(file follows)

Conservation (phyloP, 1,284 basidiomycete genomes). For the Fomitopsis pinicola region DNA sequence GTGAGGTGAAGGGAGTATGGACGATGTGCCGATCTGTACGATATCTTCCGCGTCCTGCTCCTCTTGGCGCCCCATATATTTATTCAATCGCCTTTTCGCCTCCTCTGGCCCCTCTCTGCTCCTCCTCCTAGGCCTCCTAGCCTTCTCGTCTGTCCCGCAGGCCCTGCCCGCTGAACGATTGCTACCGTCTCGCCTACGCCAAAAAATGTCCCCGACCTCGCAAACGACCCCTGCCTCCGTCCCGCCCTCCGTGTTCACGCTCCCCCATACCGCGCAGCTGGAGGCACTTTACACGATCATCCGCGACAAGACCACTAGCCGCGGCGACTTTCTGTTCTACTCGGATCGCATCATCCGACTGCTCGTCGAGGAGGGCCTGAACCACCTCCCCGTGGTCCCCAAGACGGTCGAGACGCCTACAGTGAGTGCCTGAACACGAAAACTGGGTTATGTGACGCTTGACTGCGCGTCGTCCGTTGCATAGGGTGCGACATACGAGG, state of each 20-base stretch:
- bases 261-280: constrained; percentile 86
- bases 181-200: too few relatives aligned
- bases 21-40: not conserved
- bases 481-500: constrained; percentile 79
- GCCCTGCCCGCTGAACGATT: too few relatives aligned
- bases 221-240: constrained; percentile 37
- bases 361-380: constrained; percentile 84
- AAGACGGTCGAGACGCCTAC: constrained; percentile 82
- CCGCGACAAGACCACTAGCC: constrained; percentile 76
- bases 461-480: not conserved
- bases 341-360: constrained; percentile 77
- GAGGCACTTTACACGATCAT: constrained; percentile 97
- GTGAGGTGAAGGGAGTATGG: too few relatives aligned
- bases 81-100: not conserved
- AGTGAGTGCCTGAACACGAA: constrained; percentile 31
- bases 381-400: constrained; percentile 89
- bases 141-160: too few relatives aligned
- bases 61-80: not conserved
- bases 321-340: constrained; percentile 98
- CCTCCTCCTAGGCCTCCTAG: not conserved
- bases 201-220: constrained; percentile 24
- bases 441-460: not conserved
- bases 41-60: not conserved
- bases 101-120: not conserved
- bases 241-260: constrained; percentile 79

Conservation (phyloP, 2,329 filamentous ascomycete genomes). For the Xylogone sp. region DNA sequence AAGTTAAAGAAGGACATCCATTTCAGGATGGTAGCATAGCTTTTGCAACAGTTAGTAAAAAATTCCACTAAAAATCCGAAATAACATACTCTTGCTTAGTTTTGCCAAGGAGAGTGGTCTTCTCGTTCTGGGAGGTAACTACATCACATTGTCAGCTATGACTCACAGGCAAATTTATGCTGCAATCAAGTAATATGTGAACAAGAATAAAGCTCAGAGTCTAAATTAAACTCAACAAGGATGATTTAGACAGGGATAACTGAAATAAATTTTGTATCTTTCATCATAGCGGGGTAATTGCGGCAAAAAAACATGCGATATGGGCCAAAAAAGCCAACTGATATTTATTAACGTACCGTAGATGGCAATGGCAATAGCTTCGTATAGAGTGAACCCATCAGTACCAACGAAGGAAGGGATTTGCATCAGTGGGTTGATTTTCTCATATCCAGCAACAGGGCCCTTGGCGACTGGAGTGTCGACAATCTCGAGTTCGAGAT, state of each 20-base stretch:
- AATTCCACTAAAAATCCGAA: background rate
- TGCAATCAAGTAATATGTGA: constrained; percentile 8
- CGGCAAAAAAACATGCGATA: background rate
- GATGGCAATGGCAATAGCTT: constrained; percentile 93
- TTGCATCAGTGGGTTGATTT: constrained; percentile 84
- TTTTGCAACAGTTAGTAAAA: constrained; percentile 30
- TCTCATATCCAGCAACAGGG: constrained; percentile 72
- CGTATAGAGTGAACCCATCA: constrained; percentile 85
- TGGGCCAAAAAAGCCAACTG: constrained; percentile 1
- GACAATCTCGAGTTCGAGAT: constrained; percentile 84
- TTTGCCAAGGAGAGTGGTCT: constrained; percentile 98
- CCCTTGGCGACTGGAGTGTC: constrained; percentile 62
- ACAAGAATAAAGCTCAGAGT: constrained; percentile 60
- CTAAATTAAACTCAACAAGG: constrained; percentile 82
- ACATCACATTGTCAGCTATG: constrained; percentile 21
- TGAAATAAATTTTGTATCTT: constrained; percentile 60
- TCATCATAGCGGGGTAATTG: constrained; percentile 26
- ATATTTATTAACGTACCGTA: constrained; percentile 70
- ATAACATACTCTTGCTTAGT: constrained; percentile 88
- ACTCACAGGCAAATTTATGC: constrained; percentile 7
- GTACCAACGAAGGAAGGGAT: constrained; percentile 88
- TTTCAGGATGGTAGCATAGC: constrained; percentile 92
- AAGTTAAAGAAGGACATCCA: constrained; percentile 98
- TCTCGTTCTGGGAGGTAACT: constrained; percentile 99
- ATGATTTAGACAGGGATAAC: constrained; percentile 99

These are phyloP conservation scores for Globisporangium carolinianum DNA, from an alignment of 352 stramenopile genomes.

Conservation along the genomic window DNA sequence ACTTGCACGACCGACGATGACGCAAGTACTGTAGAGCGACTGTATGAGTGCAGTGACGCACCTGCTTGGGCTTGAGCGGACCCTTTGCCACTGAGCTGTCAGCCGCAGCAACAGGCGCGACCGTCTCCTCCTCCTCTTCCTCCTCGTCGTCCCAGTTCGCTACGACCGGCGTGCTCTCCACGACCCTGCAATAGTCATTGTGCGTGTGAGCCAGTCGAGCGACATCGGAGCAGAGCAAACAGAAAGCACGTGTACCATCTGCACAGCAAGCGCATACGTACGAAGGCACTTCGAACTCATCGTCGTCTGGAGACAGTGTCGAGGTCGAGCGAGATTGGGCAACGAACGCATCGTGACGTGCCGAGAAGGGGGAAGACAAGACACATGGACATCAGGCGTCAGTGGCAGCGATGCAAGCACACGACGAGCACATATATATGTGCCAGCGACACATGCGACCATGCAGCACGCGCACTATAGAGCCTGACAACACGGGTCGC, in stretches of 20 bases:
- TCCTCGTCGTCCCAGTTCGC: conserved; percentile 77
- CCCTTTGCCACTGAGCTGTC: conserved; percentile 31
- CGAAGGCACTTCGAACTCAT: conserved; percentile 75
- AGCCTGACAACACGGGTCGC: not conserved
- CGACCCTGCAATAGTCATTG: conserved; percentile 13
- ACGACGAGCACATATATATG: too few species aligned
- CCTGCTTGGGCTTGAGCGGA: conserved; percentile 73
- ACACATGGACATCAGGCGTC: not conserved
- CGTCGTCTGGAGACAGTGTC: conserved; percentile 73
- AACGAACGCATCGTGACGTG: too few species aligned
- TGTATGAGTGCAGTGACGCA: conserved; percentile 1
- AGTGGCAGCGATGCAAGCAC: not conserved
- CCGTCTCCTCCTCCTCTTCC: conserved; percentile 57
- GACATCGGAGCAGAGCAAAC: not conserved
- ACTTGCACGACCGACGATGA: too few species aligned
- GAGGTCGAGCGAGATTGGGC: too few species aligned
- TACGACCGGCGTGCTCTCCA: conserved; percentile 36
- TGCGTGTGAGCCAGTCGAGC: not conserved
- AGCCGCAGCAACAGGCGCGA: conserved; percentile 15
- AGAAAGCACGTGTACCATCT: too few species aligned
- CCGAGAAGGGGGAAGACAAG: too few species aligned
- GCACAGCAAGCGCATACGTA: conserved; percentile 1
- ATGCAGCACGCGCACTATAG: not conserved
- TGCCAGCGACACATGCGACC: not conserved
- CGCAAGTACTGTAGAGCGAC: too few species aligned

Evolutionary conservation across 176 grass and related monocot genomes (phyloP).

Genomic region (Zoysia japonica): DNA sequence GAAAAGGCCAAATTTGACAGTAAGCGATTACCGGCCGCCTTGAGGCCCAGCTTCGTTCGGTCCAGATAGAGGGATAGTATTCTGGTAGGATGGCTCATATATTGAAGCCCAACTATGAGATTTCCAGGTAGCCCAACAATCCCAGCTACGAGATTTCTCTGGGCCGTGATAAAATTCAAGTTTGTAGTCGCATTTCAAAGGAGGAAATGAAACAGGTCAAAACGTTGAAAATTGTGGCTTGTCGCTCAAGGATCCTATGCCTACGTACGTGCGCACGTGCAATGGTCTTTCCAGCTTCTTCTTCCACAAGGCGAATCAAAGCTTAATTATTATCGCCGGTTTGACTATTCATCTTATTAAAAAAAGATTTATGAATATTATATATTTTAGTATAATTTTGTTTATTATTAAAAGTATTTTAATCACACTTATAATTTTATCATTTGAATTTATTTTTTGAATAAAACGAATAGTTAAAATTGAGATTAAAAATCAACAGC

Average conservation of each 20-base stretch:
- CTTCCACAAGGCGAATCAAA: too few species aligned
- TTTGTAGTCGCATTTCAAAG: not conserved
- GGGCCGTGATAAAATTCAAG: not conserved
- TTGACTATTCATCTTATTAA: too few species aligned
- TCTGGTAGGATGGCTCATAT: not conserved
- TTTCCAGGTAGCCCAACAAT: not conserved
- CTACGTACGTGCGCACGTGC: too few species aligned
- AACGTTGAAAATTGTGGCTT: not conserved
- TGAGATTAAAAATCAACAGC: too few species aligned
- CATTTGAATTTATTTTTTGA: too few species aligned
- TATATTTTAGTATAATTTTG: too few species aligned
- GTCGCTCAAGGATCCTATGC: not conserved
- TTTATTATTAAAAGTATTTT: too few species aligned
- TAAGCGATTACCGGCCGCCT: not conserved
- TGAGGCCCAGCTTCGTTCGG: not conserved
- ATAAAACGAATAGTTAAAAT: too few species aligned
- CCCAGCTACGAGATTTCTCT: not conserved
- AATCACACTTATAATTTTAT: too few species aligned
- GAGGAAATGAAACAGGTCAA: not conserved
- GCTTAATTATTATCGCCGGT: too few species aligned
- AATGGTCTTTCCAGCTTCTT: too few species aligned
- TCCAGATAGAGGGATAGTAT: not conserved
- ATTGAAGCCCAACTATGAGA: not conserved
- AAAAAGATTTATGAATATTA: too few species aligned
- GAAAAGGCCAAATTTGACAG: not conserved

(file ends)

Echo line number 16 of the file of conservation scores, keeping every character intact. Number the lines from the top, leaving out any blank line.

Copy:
- AGTGAGTGCCTGAACACGAA: constrained; percentile 31